You cannot hold a team to fewer than 0 runs. Think about a team made up of average pitchers, 5 Ozzie Smiths (assuming that Ozzie would be brilliant defensively at every position. And let’s leave catcher out of this for now.) and 4 average defenders. Say Ozzie plays 3rd, SS, 2b, CF, and RF, and Mr. Average plays 1st, LF, Catcher, and DH (say we’re in the AL). Already this is a brilliant defensive team. Ozzie in center will cover for most of the deficiencies of the LF, and 1B just isn’t that important a position to defend. Maybe this team gives up 2 runs a game where your normal defensive team gives up 3. Maybe a bit better than that, and maybe a bit worse. Now add another Ozzie. Put him in LF.

How much better did you make the team? The CF Ozzie was already helping Mr. Average LF a lot. Most of the field was covered by brilliant defenders. Most bloop hits were caught. Most plays deep in the hole were being made. Now add another Ozzie at 1st base. How this arguably helps even less. On defense, I would argue that except for catcher each additional investment you make helps you less and less. You are in a situation where you are realizing diminishing returns.

Now take a team of 5 Albert Pujols and 4 average batters. So far this year Albert has been worth about .456 runs per game better than a replacement level player. Average does not equal replacement level, but let’s assume that the replacement level 1st baseman (which is Albert’s baseline when calculating his VORP) is about the same as the average player in general. This may not be true, but let’s go with it. If we sub in another Albert for one of the average batters, we add another .456 runs per game. The Alberts do not cannibalize each other. In fact, by creating fewer outs they may actually help each other slightly. In short, adding offense does not have the same problem of diminishing returns as adding defense. You get more bang for your buck.

2. Balls in Play.

Defense is only effective on balls in play. Over the course of a game of baseball it is entirely possible that very few balls will actually enter a defensible part of the field. There will be home runs, walks, strike-outs, hit batsmen, and the occasional balk. In any given game the defense is probably involved in about half of all plays in any serious way. I think there have even been a few games in history where the only plays in the field were taken by the first baseman, unassisted.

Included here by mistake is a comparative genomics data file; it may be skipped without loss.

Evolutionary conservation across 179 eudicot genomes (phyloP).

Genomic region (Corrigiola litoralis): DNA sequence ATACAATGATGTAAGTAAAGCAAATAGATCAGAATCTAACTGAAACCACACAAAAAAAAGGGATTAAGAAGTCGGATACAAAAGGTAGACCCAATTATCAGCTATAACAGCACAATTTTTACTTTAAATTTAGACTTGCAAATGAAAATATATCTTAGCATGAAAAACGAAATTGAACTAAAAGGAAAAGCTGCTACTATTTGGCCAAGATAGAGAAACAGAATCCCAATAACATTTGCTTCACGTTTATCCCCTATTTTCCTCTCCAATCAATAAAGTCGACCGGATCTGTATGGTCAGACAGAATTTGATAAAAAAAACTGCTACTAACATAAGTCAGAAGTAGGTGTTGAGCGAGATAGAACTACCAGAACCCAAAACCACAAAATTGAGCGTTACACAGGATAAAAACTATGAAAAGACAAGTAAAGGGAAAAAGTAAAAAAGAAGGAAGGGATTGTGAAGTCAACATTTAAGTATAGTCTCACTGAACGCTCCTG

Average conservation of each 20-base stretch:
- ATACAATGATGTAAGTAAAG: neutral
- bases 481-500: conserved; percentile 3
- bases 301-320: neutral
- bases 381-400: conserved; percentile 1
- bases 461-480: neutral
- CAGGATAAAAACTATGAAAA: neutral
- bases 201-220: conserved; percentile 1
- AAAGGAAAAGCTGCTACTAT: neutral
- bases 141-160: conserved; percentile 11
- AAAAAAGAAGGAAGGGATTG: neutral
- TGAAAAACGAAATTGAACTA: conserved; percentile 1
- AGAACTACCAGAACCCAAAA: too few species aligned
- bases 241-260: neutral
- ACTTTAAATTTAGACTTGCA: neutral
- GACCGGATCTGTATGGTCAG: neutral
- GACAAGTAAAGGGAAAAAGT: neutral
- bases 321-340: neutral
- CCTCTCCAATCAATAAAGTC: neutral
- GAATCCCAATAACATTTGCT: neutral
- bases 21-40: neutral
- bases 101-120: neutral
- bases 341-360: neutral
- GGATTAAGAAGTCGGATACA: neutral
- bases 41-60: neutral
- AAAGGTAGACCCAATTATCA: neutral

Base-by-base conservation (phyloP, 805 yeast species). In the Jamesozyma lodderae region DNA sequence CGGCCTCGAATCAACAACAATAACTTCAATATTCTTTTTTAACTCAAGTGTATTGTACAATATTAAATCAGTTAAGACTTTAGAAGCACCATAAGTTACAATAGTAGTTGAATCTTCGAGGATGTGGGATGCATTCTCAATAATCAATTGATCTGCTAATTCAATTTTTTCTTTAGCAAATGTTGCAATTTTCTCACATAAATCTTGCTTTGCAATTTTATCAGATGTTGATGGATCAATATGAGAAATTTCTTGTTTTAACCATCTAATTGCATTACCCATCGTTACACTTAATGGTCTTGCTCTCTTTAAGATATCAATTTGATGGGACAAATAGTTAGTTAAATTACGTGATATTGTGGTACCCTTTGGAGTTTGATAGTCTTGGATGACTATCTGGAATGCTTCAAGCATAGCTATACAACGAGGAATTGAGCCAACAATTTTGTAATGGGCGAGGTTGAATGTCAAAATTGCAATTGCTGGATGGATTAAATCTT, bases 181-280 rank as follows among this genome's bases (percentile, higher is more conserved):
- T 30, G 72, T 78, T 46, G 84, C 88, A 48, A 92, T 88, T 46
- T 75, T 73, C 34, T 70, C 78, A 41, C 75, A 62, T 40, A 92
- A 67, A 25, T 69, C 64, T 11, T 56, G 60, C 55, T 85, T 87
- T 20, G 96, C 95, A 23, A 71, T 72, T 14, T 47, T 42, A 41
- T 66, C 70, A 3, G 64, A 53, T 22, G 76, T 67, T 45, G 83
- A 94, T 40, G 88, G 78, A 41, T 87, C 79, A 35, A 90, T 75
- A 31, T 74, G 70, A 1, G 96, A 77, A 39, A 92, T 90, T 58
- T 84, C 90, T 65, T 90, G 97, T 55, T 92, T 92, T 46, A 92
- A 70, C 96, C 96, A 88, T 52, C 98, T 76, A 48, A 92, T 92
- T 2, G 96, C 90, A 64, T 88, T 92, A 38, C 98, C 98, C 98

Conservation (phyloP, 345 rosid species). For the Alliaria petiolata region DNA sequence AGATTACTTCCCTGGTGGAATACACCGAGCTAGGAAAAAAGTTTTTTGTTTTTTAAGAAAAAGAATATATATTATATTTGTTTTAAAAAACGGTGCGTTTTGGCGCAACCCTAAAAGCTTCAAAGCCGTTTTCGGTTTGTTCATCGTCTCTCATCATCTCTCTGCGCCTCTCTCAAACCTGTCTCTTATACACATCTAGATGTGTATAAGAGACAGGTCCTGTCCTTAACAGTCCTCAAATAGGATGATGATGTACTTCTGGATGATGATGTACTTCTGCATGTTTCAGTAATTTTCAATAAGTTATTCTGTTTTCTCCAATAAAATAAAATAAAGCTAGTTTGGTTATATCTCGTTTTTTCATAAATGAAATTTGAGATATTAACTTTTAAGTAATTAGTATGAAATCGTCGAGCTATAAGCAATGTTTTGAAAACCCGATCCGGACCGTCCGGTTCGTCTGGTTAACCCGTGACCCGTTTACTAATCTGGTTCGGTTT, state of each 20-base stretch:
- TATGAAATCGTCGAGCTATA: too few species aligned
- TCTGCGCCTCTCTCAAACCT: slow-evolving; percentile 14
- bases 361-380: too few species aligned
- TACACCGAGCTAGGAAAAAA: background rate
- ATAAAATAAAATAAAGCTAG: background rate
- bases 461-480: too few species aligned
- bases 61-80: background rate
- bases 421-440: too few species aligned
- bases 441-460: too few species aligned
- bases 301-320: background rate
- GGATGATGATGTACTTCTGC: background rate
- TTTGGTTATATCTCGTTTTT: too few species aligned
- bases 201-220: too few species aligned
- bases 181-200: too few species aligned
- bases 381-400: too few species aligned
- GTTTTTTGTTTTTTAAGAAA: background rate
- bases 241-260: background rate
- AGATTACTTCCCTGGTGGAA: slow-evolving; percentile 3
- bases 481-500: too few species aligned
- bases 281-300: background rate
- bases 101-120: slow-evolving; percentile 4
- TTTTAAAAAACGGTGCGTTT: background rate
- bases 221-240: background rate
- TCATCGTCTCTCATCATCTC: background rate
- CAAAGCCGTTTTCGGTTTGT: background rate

3. Even when the ball is in play, most plays are routine.

Lazy flyballs are easy for almost everyone, and make up a large percentage of flyballs. Sharp line drives are usually hits, and are not catchable by almost anyone. Many grounders are soft, and right at players. Sometimes players his harmless pop flies.

4. Not every ballpark is conducive to great defense.

If you play in Fenway, there is no point in paying your LF for his defense. If you pay your LF for his defense and then play a road game in Fenway, you are at a disadvantage. Albert Pujols’ bat plays anywhere.

5. Defensive metrics are still more of an art than a science.

In short, even though great defense will only have an impact on a small number of plays per game, we’re still not that good at measuring that impact. We’re better than we used to be, and at least we understand the concept that being able to get to a ball and possibly committing an error is better (or at least about the same) as not being able to get to a ball and allowing a “hit”. But we still don’t have that one good defensive number.

I think this is right. I think offense is far and away the more valuable commodity and that a smart GM will wedge good hitters into whatever position he can if their bat is good enough. I think the focus on defense is especially ill-conceived for a big money team like the Red Sox who should be spending their money on guys who can hit. And I think Seattle might be bad for a long time.

Tuesday, August 10, 2010

Fangraphs Likes The Edmonds Trade